Exhibited across all three Data as Culture spaces, Punchcard Economy banners are large­-scale knitted data­ visualisation, based on the Robert Owen’s 8 Hour Day Movement slogan: ‘8 Hours Labour, 8 Hours Recreation, 8 Hours Rest’. The work incorporates contemporary data about working hours within the ‘digital’ economy, collected via a virtual punchcard on the project website,­ to map the shift from Owen’s ideal. Translating work patterns into knitting patterns using the similar punchcard technology, each misplaced stitch represents an hour of work done outside of the 8 hour ‘contract’.

Visitors are invited to contribute to the project by using the website to track their own working hours. The work has been created using a Brother KH950i electronic domestic knitting machine (produced 1988), and uses the DaviWorks IMG2Track software ( and PPD cable hack to transfer digital image files from the mac to the knitting machine. Punchcard Economy has been supported by FACT Liverpool and Arts Council England. Punchdrunk Economy

ODI: 3.5 x 0.5m knitted banner, FutureEverything: 5 x 3m knitted banner & knitting machines

Artist biography: Sam Meech

Endless War

On 25th July 2010, WikiLeaks released the Afghan War Diary, exposing over 91,000 (15,000 withheld) reports covering the war in Afghanistan from 2004 to 2010. Written by soldiers and officers, ​the data includes ​​intelligence information, ​descriptions of military actions, meetings​ and other information. The entries were analysed by software looking for repeated patterns of events, spatial information, kinds of actors, timings and other factors. While some of the data was interpreted and published by newspapers, the full data set - containing ​​endless permutation of jargon, acronyms and cross-references -​ ​remains mostly inaccessible. Endless War is a video installation ​revealing the real-time processing of this data seen from a series of different analytical points of view: each individual entry, phrase matching between entries and searches for the frequency of terms. It shows how the way war is thought relates to the way it is fought. Both are seen as, potentially endless, computational processes. The algorithmic imaginary of contemporary power meshes with the drawn out failure of imperial adventure.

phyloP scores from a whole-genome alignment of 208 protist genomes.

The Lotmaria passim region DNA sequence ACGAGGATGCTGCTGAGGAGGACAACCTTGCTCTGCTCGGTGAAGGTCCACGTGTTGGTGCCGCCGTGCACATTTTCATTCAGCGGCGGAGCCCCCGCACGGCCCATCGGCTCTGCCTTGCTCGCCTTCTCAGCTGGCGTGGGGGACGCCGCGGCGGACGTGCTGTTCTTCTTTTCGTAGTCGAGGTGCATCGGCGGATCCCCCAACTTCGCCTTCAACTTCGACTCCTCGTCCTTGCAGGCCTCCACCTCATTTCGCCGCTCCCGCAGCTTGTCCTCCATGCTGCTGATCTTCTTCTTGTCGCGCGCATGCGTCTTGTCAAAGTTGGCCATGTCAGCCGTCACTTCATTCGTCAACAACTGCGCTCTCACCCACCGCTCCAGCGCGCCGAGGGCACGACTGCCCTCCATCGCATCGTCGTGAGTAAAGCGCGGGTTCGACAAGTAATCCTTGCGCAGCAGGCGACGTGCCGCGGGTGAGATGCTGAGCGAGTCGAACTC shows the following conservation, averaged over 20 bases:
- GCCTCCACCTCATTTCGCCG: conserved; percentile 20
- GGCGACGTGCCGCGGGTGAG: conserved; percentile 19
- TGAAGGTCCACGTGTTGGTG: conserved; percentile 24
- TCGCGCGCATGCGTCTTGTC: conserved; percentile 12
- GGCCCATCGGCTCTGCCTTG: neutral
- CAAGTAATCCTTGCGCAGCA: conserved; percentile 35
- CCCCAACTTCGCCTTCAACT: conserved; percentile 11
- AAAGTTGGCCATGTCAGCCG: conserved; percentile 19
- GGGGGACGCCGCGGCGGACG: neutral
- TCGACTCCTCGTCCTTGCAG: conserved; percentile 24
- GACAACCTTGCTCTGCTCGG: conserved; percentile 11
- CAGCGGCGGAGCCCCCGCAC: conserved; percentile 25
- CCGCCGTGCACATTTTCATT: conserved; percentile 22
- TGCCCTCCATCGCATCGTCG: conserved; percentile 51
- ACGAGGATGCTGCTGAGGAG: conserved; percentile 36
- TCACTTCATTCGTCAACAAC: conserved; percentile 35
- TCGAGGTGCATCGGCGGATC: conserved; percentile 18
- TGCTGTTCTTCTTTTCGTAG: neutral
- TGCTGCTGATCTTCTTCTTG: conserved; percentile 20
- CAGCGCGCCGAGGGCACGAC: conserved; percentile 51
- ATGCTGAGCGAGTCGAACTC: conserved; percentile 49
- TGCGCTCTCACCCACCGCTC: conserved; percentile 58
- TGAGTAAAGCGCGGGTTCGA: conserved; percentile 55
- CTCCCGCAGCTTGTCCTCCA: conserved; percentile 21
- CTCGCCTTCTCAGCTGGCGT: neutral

Artist biography: Yoha - Graham Harwood and Matsuko Yokokoji & Matthew Fuller

Online Exhibition Catalogue: your fingerprints on the artworks are the artwork itself - an ODI commission

Your fingerprints on the artworks are the artwork itself – an ODI Commission

Paolo was invited to conceptualise and develop an online catalogue that would be informative while questioning the cyclical nature of metadata. Continually generating material, the catalogue harvests and repurposes visitors ‘browser fingerprint’ data to create new representations of the exhibited works. Unlike a traditional archive, the catalogue continues to grow and evolve with each viewing, presenting an innovative opportunity for visitors to become a part of the work itself.

Artist biography: Paolo Cirio

Pillars of Hercules

Utilising the readily available ‘general enquiry’ telephone numbers of European Union embassies based in London, Brooks has fictitiously constructed 10 telephone call logs as A4 printed sheets, where the various embassies have been recorded hypothetically conversing with each other. However, the original telephone numbers are further complicated via a simple, repetitive, numerical strategy - duplicating each numeral a self-referential amount of times. This repetition is intended to aesthetically encourage the reference to the modular construction of ancient architectural columns - and in turn historic notions of: administration, stability, democracy and the civic order underpinning European society.

Digital prints on archival paper, 10 x 29.7 x 21cm (framed dimensions 35 x 27cm)

Artist biography: James Brooks